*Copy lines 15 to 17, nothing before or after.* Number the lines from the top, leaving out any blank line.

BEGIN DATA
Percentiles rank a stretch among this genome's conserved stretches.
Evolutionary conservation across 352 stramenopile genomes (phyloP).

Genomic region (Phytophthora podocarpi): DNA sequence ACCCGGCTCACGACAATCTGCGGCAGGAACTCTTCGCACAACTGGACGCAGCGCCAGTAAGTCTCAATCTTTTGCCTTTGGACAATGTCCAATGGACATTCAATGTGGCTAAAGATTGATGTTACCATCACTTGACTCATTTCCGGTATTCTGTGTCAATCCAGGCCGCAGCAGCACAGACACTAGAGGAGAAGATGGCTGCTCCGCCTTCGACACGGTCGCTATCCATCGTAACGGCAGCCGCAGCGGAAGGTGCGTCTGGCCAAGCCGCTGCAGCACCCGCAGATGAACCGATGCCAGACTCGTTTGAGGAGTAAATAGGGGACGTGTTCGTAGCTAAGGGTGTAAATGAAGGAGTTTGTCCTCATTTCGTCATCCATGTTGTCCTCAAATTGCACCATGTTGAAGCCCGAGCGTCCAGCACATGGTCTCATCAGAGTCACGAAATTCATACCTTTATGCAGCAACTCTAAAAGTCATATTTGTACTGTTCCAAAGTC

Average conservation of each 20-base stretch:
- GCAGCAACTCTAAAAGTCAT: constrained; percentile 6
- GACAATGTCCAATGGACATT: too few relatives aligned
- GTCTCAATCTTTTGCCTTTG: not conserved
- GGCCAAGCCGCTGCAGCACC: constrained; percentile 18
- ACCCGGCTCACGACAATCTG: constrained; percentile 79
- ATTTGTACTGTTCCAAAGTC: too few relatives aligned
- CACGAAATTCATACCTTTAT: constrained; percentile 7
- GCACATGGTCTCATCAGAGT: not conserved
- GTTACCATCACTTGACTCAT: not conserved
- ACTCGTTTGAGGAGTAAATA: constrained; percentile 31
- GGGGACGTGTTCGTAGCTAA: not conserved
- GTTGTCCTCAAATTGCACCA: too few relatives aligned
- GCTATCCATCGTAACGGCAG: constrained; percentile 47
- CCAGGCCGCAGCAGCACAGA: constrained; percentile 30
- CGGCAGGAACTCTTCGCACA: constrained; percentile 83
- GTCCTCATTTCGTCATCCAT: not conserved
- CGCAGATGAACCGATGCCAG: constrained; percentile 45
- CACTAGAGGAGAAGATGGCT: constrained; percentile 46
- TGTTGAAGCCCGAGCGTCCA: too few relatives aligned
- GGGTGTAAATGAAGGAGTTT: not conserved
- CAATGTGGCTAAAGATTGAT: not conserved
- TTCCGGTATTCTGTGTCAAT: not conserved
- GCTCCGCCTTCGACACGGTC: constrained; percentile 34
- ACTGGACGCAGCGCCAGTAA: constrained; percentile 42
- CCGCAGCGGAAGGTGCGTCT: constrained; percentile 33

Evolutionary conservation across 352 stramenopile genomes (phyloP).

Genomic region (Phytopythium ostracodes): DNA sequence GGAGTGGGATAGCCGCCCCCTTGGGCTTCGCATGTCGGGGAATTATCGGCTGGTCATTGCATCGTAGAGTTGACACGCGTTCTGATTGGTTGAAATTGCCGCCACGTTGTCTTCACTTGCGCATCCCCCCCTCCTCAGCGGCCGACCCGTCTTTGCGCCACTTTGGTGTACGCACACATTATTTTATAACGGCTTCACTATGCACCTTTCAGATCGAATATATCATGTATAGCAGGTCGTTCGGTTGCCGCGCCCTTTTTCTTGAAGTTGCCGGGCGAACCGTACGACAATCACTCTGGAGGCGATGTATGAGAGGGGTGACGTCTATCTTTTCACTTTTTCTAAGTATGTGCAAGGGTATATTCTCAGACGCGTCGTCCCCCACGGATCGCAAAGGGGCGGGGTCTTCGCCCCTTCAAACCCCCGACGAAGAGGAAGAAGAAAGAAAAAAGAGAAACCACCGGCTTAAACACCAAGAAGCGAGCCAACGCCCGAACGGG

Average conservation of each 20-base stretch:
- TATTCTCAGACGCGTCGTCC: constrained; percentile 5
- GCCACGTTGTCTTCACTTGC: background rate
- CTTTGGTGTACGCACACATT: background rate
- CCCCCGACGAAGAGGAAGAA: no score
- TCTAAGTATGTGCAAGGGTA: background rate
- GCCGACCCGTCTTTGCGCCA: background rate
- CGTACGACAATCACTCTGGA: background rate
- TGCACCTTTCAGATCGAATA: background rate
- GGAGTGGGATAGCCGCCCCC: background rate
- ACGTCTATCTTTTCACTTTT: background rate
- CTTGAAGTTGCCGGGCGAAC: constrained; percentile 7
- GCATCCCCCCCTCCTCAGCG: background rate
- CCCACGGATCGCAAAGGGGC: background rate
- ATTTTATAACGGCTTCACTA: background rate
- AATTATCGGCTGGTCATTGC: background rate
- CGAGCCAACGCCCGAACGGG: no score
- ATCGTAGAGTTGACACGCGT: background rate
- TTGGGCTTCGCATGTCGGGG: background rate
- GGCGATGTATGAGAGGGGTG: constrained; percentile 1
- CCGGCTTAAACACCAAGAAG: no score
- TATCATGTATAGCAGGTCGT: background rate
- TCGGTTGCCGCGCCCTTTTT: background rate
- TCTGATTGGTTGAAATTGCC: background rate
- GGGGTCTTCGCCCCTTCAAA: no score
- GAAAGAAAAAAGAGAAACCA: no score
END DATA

- GGGGACGTGTTCGTAGCTAA: not conserved
- GTTGTCCTCAAATTGCACCA: too few relatives aligned
- GCTATCCATCGTAACGGCAG: constrained; percentile 47